Communications & Technology FAQ

While no specific federal statute requires that a website have a privacy policy, as a general practice it is recommended. The Federal Trade Commission (FTC) has authority to protect consumers against unfair or deceptive marketing practices. Although the FTC does not directly regulate privacy practices, the FTC has authority to prosecute deceptive act or practices. The FTC has taken the position that gathering and sharing information from visitors in a misleading or unlawful way is a deceptive or fraudulent business practice under the FTC Act.

Website content can be protected in several ways. All original content, text, images, audio, etc. is eligible for copyright protection. Registering the applicable copyrights will be necessary to enforce those rights. Trademarks, logos, and slogans, may be protectible under trademark law. Registering the applicable trademark is necessary, but it is immensely helpful to possess a registered trademark to enforce those rights. Lastly, website Terms of Use of Terms & Conditions can place contractual restrictions and obligations on users of the website and permitted uses of the content.

Other than regulated industries like law, healthcare, finance, etc., no specific federal statute requires that a website have a specific disclaimers, but as a general practice it is recommended. Under its authority to protect consumers against unfair or deceptive marketing practices, the FTC has issued guidance about the “who, what, when, where, why and how” of different types of disclaimers, including affiliate marketing, celebrity endorsements, customer testimonials, and customer reviews.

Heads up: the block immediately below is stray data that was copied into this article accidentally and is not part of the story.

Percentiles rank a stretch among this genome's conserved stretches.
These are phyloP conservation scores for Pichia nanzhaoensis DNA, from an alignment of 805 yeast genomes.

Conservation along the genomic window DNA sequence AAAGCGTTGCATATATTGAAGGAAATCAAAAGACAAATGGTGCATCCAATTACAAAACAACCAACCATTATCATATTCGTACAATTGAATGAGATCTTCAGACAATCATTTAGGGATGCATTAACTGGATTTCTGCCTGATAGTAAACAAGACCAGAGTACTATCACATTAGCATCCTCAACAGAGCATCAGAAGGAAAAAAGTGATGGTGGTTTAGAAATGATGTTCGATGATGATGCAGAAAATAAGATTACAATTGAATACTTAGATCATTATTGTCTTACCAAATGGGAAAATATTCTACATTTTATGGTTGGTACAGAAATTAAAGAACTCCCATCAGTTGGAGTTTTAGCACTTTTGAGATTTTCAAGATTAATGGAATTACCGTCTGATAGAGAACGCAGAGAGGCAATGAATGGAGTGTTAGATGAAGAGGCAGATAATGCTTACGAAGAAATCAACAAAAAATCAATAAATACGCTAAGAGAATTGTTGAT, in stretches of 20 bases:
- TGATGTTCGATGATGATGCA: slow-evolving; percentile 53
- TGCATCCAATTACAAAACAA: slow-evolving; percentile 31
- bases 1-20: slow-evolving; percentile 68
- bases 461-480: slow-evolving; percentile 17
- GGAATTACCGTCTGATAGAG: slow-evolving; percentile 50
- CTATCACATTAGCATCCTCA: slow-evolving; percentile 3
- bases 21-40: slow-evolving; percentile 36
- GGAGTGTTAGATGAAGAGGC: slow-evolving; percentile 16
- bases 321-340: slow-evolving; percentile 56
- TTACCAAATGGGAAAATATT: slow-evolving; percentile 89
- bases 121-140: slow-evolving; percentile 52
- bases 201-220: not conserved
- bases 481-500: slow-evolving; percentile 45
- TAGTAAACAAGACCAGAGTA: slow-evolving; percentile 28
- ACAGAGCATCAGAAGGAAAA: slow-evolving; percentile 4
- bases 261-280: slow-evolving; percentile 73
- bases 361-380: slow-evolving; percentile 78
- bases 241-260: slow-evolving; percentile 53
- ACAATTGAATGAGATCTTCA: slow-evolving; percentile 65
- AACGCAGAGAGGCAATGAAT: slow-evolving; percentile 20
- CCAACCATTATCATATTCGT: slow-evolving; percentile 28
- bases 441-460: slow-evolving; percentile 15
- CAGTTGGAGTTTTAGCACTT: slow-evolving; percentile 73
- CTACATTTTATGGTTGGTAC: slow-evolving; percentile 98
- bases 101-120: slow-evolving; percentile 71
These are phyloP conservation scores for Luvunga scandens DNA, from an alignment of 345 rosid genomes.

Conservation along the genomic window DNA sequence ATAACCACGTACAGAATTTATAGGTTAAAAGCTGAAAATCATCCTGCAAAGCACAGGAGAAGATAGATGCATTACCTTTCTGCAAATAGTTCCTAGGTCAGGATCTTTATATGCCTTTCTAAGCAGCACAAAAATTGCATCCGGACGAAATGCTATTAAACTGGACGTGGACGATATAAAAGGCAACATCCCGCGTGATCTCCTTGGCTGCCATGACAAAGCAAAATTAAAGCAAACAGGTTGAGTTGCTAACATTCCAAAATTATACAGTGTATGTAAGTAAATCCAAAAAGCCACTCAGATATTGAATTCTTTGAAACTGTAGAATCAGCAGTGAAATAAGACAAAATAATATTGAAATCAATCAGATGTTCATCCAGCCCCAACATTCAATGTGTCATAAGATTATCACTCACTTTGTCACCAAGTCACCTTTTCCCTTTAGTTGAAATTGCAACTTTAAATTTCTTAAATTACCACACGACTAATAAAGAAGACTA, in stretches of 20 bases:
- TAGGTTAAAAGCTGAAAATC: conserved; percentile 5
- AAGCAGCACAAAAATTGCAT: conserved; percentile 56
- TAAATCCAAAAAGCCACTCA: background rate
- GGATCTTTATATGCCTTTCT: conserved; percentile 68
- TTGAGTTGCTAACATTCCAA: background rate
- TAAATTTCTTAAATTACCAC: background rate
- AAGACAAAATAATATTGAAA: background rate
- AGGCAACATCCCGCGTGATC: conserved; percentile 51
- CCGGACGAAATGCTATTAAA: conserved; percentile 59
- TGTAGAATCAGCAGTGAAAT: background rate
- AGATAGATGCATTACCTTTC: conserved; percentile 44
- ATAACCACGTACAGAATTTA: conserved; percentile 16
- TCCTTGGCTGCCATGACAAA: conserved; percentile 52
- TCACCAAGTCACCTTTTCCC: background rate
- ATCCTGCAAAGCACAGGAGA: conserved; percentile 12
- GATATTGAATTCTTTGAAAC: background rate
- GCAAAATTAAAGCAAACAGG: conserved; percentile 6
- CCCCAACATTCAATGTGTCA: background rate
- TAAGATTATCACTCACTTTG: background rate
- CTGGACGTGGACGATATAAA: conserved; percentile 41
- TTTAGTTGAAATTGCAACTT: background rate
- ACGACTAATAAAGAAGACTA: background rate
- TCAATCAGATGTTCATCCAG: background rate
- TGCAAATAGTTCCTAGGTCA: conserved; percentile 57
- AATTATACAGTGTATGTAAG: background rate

The Terms of Use, Terms of Service, or Terms & Conditions, are all agreements that specify the rights, obligations, and limitations, on what website visitors and users can do. They are important for protecting against unauthorized use and access of content and intellectual property. They provide operators with rights, remedies and control over certain risks in the customer-vendor relationship.

The FTC is concerned about endorsements or reviews that are made under certain circumstances that financially benefit the person making the endorsement. If you’ve written about a particular product or retailer and earn a commission from the retailer when someone clicks on a link to buy something from that retailer, you must “disclose your relationship to the retailer clearly and conspicuously on your site, readers can decide how much weight to give your endorsement.”

As between an Internet domain name registrant and a trademark owner, priority of rights lies with the trademark owner. Between two federally registered trademark owners, the senior mark has priority in disputes involving domain names. A mark comprised of an Internet domain name is registrable as a trademark or service mark only if it functions as an identifier of the source of goods or services. Because domain names generally indicate the type of entity using a given domain name, and therefore serve no source-indicating function, their addition to an otherwise unregistrable mark typically cannot render it registrable.

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